Ahmad Masood / Reuters Afghan National Army officers march during a training exercise at the Kabul Military Training Centre in Afghanistan in this, October 7, 2015.

Saudi Arabia and Iran Face Off in Afghanistan

The Threat of a Proxy War

Saudi Arabia and Iran’s ongoing proxy war in the Middle East is never far from the headlines. The two countries have sparked or exacerbated various conflicts throughout the region, including in Syria and Yemen, two of the most complex and devastating wars in recent history. But another battle between the two regional powerhouses has gone relatively unnoticed, even though it could further destabilize a key strategic theater for the West: Afghanistan.

Since entering Afghanistan nearly 15 years ago, NATO has committed thousands of troops and billions of dollars to the country. Today, 13,000 NATO troops remain there, and this summer, NATO committed to continue funding Afghan forces until 2020.

But despite all these efforts, Afghanistan remains highly volatile, with a weak central government and various insurgency groups that maintain considerable influence in the country. Many of these groups have a long history of working with Tehran or Riyadh and sometimes both. Although both capitals fund Islamic centers and various groups in Afghanistan, their respective strategies for the region diverge considerably.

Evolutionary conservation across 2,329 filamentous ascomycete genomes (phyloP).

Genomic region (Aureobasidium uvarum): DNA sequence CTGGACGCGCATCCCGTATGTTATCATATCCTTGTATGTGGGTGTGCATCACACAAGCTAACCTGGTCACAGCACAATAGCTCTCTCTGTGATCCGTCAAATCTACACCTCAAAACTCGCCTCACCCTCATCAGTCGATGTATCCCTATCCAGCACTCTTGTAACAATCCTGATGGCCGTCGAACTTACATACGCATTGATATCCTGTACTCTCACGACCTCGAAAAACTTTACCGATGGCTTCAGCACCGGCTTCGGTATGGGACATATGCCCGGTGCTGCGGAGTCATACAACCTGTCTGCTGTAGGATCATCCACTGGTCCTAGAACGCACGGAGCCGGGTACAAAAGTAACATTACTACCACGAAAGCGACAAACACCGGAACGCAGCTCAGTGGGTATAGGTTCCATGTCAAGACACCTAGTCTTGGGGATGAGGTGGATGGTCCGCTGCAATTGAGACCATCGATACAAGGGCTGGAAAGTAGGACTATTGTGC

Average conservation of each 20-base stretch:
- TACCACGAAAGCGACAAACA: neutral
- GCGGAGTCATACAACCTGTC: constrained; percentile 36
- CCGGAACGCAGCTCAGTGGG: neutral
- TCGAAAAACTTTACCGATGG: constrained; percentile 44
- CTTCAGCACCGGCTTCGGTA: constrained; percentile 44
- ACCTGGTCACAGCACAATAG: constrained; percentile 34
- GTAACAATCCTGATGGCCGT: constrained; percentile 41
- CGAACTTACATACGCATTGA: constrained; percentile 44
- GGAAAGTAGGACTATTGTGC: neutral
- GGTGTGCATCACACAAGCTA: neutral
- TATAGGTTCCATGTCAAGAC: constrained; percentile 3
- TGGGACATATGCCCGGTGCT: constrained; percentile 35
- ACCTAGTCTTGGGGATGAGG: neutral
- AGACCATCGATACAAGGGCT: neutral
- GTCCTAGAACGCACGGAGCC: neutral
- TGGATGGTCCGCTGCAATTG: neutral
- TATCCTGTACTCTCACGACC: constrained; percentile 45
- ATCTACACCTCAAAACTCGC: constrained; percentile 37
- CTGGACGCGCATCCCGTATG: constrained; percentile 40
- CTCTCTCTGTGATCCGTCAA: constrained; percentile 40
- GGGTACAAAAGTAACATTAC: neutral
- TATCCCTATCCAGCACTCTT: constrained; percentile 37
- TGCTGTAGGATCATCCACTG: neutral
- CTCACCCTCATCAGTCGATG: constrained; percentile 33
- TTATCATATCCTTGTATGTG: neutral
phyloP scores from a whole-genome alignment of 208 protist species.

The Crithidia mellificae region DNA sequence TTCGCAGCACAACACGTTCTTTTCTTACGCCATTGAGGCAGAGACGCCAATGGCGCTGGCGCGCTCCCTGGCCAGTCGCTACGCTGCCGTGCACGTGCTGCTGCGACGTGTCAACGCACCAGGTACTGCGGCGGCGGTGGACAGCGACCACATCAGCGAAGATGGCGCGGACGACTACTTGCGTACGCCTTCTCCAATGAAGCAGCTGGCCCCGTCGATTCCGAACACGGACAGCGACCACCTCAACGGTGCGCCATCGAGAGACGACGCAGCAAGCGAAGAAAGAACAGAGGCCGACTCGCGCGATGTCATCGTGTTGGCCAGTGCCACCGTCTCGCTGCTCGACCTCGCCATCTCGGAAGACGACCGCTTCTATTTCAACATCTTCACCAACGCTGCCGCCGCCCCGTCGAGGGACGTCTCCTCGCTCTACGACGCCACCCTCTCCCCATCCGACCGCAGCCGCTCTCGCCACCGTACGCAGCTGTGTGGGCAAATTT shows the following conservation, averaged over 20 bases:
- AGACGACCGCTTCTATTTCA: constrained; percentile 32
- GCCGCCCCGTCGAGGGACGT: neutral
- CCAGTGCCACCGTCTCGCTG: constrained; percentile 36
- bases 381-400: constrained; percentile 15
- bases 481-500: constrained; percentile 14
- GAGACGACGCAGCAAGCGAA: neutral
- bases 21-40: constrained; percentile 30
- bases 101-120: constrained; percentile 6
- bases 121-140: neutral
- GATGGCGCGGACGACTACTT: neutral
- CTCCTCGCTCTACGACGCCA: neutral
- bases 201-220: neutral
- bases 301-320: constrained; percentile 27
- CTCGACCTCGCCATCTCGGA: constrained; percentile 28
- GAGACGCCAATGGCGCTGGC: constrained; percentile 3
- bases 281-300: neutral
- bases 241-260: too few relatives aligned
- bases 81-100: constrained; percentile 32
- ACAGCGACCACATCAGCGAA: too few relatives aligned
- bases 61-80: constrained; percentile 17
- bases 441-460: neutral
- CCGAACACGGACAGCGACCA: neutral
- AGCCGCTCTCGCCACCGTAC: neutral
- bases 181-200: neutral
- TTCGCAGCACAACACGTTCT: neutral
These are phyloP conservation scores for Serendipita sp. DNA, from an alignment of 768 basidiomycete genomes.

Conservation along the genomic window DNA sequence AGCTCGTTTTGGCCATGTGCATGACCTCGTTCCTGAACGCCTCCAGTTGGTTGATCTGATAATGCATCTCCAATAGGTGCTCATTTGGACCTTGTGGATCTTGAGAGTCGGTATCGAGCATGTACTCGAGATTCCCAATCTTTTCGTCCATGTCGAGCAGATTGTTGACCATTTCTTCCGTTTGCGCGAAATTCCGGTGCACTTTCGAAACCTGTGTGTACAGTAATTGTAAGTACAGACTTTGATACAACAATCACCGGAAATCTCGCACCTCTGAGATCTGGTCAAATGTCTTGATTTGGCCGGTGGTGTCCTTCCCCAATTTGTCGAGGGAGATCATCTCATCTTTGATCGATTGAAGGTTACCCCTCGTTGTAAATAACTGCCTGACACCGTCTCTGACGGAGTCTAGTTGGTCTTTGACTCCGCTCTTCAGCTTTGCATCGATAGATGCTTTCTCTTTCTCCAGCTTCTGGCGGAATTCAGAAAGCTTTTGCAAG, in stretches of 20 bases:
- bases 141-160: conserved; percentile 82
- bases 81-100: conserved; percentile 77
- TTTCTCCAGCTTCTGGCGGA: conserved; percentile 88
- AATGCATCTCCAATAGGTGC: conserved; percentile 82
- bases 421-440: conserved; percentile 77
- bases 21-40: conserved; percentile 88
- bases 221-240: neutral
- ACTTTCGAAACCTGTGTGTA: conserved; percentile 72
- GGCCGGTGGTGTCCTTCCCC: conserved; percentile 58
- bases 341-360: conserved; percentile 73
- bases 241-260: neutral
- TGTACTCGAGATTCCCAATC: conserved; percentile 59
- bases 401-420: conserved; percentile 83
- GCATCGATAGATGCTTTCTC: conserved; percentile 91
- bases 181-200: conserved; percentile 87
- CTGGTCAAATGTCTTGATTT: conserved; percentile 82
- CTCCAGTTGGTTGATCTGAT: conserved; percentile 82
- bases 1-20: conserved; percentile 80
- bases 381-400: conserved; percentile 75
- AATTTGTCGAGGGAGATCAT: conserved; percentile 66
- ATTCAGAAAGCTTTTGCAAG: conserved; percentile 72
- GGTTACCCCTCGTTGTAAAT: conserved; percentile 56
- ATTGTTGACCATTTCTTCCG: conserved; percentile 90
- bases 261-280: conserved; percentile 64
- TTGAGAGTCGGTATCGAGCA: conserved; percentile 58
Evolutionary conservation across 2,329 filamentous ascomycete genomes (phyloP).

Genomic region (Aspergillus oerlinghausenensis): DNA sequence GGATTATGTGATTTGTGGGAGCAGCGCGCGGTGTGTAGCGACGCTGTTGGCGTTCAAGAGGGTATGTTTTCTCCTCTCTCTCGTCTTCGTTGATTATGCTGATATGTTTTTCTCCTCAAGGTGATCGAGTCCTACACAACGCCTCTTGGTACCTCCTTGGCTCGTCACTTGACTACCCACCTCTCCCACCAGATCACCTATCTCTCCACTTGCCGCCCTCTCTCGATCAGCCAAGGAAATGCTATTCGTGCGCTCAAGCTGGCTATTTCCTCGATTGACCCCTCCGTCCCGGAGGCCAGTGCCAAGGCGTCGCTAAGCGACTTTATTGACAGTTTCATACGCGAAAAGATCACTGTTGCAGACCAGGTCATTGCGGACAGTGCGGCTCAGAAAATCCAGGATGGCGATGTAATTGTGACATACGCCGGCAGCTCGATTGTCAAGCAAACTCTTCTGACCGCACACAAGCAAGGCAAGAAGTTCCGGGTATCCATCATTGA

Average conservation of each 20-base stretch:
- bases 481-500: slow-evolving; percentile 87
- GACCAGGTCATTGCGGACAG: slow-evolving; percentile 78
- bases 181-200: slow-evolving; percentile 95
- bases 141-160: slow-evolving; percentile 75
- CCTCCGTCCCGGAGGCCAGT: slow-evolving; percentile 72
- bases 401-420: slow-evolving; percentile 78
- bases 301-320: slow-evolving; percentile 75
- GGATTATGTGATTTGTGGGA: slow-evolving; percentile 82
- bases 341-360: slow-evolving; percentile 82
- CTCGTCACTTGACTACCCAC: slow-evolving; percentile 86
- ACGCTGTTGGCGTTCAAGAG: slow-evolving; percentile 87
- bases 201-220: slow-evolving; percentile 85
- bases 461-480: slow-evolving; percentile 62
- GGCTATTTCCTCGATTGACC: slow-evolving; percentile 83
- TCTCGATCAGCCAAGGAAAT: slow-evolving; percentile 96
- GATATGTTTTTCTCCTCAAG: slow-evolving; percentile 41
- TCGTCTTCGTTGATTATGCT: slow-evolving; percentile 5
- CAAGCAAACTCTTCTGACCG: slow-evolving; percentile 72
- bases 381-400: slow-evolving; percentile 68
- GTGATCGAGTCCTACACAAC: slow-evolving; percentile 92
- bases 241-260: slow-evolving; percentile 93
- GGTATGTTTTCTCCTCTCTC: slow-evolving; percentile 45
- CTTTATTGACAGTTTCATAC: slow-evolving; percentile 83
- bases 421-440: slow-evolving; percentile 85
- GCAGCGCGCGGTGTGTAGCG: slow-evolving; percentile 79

Iran sees Afghanistan as a primary zone of influence, much as it sees Iraq. The two countries share a porous border, as well as cultural, linguistic, ethnic, and economic ties. Iran is also home to a large number of Afghan refugees, and increased instability and insecurity there translate into even more. Further, narcotics trafficking from Afghanistan fuels Iran’s epidemic of drug abuse. For these reasons, Tehran was already present in Afghanistan when the United States and its NATO allies intervened in 2001. At the time, Iran saw the NATO war as an opportunity and worked with Washington and its partners to defeat the Taliban and stabilize the country. Tehran also leveraged its influence to help build a new national government in Kabul and donated hundreds of millions in aid. Iran has often been a helpful force in Afghanistan, unlike in other similar conflicts it’s involved in, such as Syria.

Saudi Arabia has a long history in Afghanistan as well. Riyadh and private

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